Our Rabbis taught (Chagigah 14b): Four men entered the ‘orchard’ (pardes, a metaphor for Heaven), namely, Ben Azzai, Ben Zoma, Acher, and Rabbi Akiva. The Talmud informs us of their fate. Ben Azzai gazed and died … Ben Zoma gazed and became demented … Acher mutilated his shoots (became a heretic)… only Rabbi Akiva departed in peace.
Acher, which means “the other,” refers to Elisha ben Abuya. There is much speculation about Acher’s life, for details in the Talmud are sparse. We do know, however, that Elisha was once considered a great and pious scholar. This can be seen by that fact that his teachings were not completely stricken from the Talmud. Most famously, he is quoted in Ethics of the Fathers.*
One explanation for his apostasy, presented in Chagiga 15b, quotes Ecclesiastes 5:5: “Do not let your mouth make your flesh sin.” The text then notes how Acher saw the archangel Metatron sitting in heaven. Since he had been taught that no celestial being other than God may sit, Acher declared “‘Perhaps there are two supreme powers.’… Then a heavenly voice was heard: ‘Repent, O backsliding children! except for Acher.’”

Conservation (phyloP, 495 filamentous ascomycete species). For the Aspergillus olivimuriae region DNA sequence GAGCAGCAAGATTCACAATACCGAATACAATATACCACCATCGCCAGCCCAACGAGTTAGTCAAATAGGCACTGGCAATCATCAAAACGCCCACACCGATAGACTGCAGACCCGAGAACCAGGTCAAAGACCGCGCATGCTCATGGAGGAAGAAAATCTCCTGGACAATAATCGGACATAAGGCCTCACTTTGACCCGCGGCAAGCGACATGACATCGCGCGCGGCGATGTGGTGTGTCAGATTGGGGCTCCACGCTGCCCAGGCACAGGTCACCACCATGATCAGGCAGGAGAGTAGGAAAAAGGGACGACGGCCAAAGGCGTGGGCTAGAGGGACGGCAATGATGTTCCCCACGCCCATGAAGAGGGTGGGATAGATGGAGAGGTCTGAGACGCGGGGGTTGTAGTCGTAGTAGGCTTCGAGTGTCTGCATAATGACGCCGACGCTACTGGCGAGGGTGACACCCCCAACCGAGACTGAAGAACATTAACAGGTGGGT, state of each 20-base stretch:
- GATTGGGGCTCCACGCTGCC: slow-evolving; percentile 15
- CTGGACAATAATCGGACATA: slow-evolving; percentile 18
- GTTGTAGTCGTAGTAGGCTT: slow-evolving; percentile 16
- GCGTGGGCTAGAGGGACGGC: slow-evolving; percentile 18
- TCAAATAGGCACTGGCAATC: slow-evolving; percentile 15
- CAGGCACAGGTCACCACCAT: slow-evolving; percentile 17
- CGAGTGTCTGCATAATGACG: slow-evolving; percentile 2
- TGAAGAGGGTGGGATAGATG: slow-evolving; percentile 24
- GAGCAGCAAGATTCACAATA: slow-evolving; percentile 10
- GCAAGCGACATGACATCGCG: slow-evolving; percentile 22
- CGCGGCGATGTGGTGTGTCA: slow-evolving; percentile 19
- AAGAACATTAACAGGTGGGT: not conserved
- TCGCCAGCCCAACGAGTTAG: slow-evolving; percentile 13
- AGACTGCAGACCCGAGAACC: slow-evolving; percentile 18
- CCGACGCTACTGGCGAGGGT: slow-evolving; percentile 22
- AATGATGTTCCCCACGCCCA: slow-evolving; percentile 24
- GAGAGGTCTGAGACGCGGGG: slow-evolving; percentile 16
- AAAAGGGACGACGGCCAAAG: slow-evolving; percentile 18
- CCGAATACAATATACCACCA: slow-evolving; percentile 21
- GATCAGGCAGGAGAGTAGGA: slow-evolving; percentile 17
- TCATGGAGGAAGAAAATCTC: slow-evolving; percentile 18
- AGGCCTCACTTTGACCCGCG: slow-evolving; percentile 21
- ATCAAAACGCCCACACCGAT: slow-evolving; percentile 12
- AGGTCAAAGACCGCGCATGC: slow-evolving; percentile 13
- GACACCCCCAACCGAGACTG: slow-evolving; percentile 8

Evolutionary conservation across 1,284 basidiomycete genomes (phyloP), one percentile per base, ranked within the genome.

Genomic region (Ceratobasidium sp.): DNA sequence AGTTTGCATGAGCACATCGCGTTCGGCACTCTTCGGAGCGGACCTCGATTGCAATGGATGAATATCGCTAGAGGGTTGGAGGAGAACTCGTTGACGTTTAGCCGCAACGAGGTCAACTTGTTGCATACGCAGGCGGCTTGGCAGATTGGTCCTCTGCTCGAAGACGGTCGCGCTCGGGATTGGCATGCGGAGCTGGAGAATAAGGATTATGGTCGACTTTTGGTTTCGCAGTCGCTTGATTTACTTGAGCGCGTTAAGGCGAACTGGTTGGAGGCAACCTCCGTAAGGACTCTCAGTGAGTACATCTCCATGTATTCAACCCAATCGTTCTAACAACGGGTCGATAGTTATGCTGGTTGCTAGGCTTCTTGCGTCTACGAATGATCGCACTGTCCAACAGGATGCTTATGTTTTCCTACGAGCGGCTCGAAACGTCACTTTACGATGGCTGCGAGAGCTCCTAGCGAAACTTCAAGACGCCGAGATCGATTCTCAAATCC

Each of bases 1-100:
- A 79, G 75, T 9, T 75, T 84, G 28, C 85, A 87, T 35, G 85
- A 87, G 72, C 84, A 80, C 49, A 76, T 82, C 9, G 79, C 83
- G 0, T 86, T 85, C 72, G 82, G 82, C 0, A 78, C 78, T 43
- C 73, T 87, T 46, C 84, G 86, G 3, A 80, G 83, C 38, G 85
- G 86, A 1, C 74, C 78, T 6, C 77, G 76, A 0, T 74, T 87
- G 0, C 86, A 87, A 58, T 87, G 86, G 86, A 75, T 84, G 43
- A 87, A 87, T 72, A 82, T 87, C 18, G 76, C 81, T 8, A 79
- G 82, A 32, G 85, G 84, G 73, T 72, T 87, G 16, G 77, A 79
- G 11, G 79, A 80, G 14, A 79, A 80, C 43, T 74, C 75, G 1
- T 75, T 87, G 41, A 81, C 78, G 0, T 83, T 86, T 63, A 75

Apparently, Acher’s faith was shaken by a sight he didn’t understand (Metatron ), and he then felt cut off from the path of repentance. Acher said: “Since I have been driven forth from yonder world, let me go forth and enjoy this world. So Acher followed evil ways. He went, found a harlot and propositioned her. She said to him: ‘Aren’t you Elisha ben Abuyah?’ He then tore a radish out of its bed on Shabbat and gave it to her, where upon she said: ‘He is another [Acher]’” (Chagigah 15a).
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